Tuesday, June 29, 2010
The Pinchot Trail Chronicle, Part 7
Sunday June 27, 2010
The Plan for Day 1: Hike a little over a mile to a campsite above Spring Run. Set up camp and wait for Leo, who would be leaving from work and coming in a separate car. Get a good night's sleep for the big day Monday.
Journal, 5:35pm - Depart parking area on the Powder Magazine Trail. This late in the day it's still very warm and muggy. Forest canopy is fairly open with lots of sun coming through. Trail has some rocks and roots but not bad at all.
I had a lot of thoughts running through my head as we left the parking area and set off on the Powder Magazine Trail, the first section of the Pinchot Trail system. The overriding feeling was excitement, but there were certainly touches of worry and doubt. What if it rained as much as the forecast suggested it might? What if I couldn't keep up the pace and slowed my companions down? What if I was not physically up to the challenge at all? What if I could do it but ended up not having nearly as much fun as I expected to?
The bad thoughts quickly melted away as we began a gradual climb away from the parking lot. within 100 yards we met a woman and two children coming back down the trail with baskets of fresh wild blueberries. The berries were much smaller than grocery store berries but looked delicious, and I chose to take that as nature sending me a positive sign. As it would turn out, these would be the only people we would see on the trail the entire trip.
My pack fully loaded with 3 liters of water weighed in at around 32 pounds, and the feel of it took a little getting used to. It was a new experience for my shoulders, my back, my legs, and most noticeably for my balance. My center of gravity was definitely different, and I found myself hiking bent slightly forward to make up for the pack pulling me backwards. It made me very conscious of how I stepped over and around things, and where I was putting my feet. This would become second nature quickly, but was an alien sensation at this point.
The sun was still fairly high in the sky at this time of year, and the forest canopy was not very thick, so a good amount of sun was filtering through the trees down to us. It was warm and humid, but there was a decent breeze as we neared the top of the hill. The trail itself was narrow, and had some rocky patches and a lot of roots, but was not difficult, either in steepness or in footing. Because of the thin canopy, there was a very thick understory of ferns, mountain laurel, wild blueberry and all manner of other shrubs and grasses. The trail was only 12 to 18 inches wide in most places and the undergrowth often arched in over it so that as you walked you were brushing your way through the knee-high or thigh-high leaves as you walked. Everything was dry so it felt fine.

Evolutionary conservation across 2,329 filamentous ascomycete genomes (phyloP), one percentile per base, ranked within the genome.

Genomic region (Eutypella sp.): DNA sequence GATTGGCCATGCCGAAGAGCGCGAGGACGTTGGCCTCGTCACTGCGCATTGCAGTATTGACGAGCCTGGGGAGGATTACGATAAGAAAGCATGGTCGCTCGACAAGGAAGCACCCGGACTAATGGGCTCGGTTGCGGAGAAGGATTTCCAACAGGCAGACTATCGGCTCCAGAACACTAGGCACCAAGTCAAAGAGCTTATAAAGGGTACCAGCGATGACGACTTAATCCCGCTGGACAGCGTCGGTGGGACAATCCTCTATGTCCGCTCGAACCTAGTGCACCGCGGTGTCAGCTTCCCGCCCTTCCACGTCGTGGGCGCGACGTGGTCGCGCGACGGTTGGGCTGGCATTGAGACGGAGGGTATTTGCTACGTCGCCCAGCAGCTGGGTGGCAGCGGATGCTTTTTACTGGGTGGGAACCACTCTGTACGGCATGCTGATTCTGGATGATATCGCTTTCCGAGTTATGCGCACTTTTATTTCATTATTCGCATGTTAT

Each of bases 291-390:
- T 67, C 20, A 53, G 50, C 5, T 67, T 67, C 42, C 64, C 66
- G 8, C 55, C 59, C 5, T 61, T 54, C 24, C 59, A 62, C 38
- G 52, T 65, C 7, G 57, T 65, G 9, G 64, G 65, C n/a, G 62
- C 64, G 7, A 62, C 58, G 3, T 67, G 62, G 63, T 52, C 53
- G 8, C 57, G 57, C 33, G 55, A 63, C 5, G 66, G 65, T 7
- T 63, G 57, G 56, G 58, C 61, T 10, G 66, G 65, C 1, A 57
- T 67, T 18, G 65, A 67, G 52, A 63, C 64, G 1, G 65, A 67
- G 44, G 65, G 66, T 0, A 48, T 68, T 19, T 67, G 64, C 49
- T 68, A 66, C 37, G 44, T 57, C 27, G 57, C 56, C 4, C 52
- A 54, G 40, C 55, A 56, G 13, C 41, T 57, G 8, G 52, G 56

Journal, 6:20pm - We reach the Pittston road, a dirt road, and follow it for a little while before going back into the woods on the Sassafrass Hill Trail. Almost immediately we cross Spring Run and climb a very short distance to an obvious camp site.
After 20 minutes or so, we had climbed north up a small hill and turned right to descend down the east shoulder. We came to the Pittston road, a dirt and gravel forest road that we turned left and followed for a hundred yards or so. Finding the double orange blaze marking a trail turn, we turned right off the road onto what was now named the Sassafrass Hill Trail and almost immediately came upon Spring Run, the small stream that meant we were approaching our campsite, and would serve as our water source for the night.
The stream seemed to pop out of the ground at the foot of a small boulder patch, and reminded me of streams I have seen when hiking around Hawk Mountain. When you stand on top of the boulders, you can hear the water splashing under and through the rocks below you, but it is several feet down and you cannot see it. In the rocky ground, the water has long since washed away all the soil, and there is nothing left but the heap of rocks that the stream now flows under. It was a very peaceful sound.
My first thought on seeing the water in this little stream was "we're going to drink that?" I know we have micro-filters and UV bacteria killers, but the water didn't look all that appetizing. Not horrible by any means, but certainly not crystal clear mountain spring water. However, as Leo would later remind me, we used to drink water straight from the streams that ran through the golf course near our homes when we were kids, and this was in the 1970's when god only knows what was in the fertilizer and pesticide runoff. A good point, but still...
Next...we make camp.